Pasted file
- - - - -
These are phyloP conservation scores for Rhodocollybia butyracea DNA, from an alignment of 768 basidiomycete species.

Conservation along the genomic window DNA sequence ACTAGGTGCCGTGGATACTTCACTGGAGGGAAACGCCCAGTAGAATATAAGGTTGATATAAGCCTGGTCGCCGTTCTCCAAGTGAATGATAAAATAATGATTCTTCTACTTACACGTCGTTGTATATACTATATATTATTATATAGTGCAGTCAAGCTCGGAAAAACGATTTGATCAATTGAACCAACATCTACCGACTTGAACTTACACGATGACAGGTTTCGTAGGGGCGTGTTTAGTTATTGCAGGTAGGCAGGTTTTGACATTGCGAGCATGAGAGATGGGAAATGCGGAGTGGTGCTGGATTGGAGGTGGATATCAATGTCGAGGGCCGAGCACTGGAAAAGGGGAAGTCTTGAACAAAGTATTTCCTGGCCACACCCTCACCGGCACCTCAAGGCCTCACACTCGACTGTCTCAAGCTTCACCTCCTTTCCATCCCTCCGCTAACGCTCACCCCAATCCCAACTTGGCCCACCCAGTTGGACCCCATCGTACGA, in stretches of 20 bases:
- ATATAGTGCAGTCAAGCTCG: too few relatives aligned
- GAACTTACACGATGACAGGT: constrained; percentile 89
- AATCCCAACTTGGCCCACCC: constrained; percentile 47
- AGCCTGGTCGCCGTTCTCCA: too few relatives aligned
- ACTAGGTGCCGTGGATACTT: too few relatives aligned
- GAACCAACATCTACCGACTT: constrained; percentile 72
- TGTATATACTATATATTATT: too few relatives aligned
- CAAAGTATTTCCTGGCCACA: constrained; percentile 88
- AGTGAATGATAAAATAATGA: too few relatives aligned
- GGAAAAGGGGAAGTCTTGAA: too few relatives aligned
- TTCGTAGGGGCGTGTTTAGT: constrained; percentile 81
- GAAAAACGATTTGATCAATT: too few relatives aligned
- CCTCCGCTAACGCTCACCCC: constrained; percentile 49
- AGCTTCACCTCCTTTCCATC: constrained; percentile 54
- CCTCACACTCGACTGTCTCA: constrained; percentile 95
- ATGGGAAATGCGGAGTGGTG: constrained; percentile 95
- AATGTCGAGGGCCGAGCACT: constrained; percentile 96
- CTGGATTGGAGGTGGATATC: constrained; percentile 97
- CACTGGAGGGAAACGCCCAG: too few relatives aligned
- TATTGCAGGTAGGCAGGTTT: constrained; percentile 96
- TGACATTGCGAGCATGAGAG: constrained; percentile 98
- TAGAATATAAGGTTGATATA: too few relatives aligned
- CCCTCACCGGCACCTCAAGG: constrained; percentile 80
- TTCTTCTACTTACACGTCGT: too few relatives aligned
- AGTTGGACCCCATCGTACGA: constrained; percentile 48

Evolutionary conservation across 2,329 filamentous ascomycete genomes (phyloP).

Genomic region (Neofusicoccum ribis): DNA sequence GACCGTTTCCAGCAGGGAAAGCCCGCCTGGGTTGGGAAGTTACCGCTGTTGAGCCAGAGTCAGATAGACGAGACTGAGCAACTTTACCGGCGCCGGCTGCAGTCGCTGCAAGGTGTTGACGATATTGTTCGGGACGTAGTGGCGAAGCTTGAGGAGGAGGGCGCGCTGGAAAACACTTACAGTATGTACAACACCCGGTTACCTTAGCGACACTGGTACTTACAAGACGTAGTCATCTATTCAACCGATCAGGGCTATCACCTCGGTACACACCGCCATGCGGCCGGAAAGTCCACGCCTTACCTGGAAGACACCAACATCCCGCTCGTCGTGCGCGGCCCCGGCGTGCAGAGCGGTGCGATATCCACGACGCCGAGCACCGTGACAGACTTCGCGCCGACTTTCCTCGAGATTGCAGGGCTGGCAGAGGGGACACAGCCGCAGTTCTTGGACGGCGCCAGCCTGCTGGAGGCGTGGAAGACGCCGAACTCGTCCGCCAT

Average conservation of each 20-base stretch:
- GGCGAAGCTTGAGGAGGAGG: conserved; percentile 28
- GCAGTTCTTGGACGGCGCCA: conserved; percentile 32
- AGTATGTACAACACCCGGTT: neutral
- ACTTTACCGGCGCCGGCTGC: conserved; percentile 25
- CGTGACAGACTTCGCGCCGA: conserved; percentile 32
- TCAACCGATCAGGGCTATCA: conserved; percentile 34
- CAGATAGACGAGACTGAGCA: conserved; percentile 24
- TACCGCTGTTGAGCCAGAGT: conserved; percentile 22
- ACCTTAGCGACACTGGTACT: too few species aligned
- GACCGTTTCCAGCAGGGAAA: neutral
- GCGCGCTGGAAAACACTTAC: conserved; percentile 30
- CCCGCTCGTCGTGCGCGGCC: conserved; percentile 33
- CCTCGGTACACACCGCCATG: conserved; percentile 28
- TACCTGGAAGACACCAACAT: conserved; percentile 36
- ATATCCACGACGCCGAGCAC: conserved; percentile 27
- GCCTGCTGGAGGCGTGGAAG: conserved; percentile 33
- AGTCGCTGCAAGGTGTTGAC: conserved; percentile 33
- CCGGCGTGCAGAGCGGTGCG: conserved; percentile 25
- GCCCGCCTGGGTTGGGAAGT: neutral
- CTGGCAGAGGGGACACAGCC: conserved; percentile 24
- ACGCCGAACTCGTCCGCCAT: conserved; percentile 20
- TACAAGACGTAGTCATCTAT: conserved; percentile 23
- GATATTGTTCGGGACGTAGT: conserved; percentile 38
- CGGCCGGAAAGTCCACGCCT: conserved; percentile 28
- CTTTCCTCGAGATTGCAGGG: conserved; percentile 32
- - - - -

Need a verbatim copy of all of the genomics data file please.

These are phyloP conservation scores for Rhodocollybia butyracea DNA, from an alignment of 768 basidiomycete species.

Conservation along the genomic window DNA sequence ACTAGGTGCCGTGGATACTTCACTGGAGGGAAACGCCCAGTAGAATATAAGGTTGATATAAGCCTGGTCGCCGTTCTCCAAGTGAATGATAAAATAATGATTCTTCTACTTACACGTCGTTGTATATACTATATATTATTATATAGTGCAGTCAAGCTCGGAAAAACGATTTGATCAATTGAACCAACATCTACCGACTTGAACTTACACGATGACAGGTTTCGTAGGGGCGTGTTTAGTTATTGCAGGTAGGCAGGTTTTGACATTGCGAGCATGAGAGATGGGAAATGCGGAGTGGTGCTGGATTGGAGGTGGATATCAATGTCGAGGGCCGAGCACTGGAAAAGGGGAAGTCTTGAACAAAGTATTTCCTGGCCACACCCTCACCGGCACCTCAAGGCCTCACACTCGACTGTCTCAAGCTTCACCTCCTTTCCATCCCTCCGCTAACGCTCACCCCAATCCCAACTTGGCCCACCCAGTTGGACCCCATCGTACGA, in stretches of 20 bases:
- ATATAGTGCAGTCAAGCTCG: too few relatives aligned
- GAACTTACACGATGACAGGT: constrained; percentile 89
- AATCCCAACTTGGCCCACCC: constrained; percentile 47
- AGCCTGGTCGCCGTTCTCCA: too few relatives aligned
- ACTAGGTGCCGTGGATACTT: too few relatives aligned
- GAACCAACATCTACCGACTT: constrained; percentile 72
- TGTATATACTATATATTATT: too few relatives aligned
- CAAAGTATTTCCTGGCCACA: constrained; percentile 88
- AGTGAATGATAAAATAATGA: too few relatives aligned
- GGAAAAGGGGAAGTCTTGAA: too few relatives aligned
- TTCGTAGGGGCGTGTTTAGT: constrained; percentile 81
- GAAAAACGATTTGATCAATT: too few relatives aligned
- CCTCCGCTAACGCTCACCCC: constrained; percentile 49
- AGCTTCACCTCCTTTCCATC: constrained; percentile 54
- CCTCACACTCGACTGTCTCA: constrained; percentile 95
- ATGGGAAATGCGGAGTGGTG: constrained; percentile 95
- AATGTCGAGGGCCGAGCACT: constrained; percentile 96
- CTGGATTGGAGGTGGATATC: constrained; percentile 97
- CACTGGAGGGAAACGCCCAG: too few relatives aligned
- TATTGCAGGTAGGCAGGTTT: constrained; percentile 96
- TGACATTGCGAGCATGAGAG: constrained; percentile 98
- TAGAATATAAGGTTGATATA: too few relatives aligned
- CCCTCACCGGCACCTCAAGG: constrained; percentile 80
- TTCTTCTACTTACACGTCGT: too few relatives aligned
- AGTTGGACCCCATCGTACGA: constrained; percentile 48

Evolutionary conservation across 2,329 filamentous ascomycete genomes (phyloP).

Genomic region (Neofusicoccum ribis): DNA sequence GACCGTTTCCAGCAGGGAAAGCCCGCCTGGGTTGGGAAGTTACCGCTGTTGAGCCAGAGTCAGATAGACGAGACTGAGCAACTTTACCGGCGCCGGCTGCAGTCGCTGCAAGGTGTTGACGATATTGTTCGGGACGTAGTGGCGAAGCTTGAGGAGGAGGGCGCGCTGGAAAACACTTACAGTATGTACAACACCCGGTTACCTTAGCGACACTGGTACTTACAAGACGTAGTCATCTATTCAACCGATCAGGGCTATCACCTCGGTACACACCGCCATGCGGCCGGAAAGTCCACGCCTTACCTGGAAGACACCAACATCCCGCTCGTCGTGCGCGGCCCCGGCGTGCAGAGCGGTGCGATATCCACGACGCCGAGCACCGTGACAGACTTCGCGCCGACTTTCCTCGAGATTGCAGGGCTGGCAGAGGGGACACAGCCGCAGTTCTTGGACGGCGCCAGCCTGCTGGAGGCGTGGAAGACGCCGAACTCGTCCGCCAT

Average conservation of each 20-base stretch:
- GGCGAAGCTTGAGGAGGAGG: conserved; percentile 28
- GCAGTTCTTGGACGGCGCCA: conserved; percentile 32
- AGTATGTACAACACCCGGTT: neutral
- ACTTTACCGGCGCCGGCTGC: conserved; percentile 25
- CGTGACAGACTTCGCGCCGA: conserved; percentile 32
- TCAACCGATCAGGGCTATCA: conserved; percentile 34
- CAGATAGACGAGACTGAGCA: conserved; percentile 24
- TACCGCTGTTGAGCCAGAGT: conserved; percentile 22
- ACCTTAGCGACACTGGTACT: too few species aligned
- GACCGTTTCCAGCAGGGAAA: neutral
- GCGCGCTGGAAAACACTTAC: conserved; percentile 30
- CCCGCTCGTCGTGCGCGGCC: conserved; percentile 33
- CCTCGGTACACACCGCCATG: conserved; percentile 28
- TACCTGGAAGACACCAACAT: conserved; percentile 36
- ATATCCACGACGCCGAGCAC: conserved; percentile 27
- GCCTGCTGGAGGCGTGGAAG: conserved; percentile 33
- AGTCGCTGCAAGGTGTTGAC: conserved; percentile 33
- CCGGCGTGCAGAGCGGTGCG: conserved; percentile 25
- GCCCGCCTGGGTTGGGAAGT: neutral
- CTGGCAGAGGGGACACAGCC: conserved; percentile 24
- ACGCCGAACTCGTCCGCCAT: conserved; percentile 20
- TACAAGACGTAGTCATCTAT: conserved; percentile 23
- GATATTGTTCGGGACGTAGT: conserved; percentile 38
- CGGCCGGAAAGTCCACGCCT: conserved; percentile 28
- CTTTCCTCGAGATTGCAGGG: conserved; percentile 32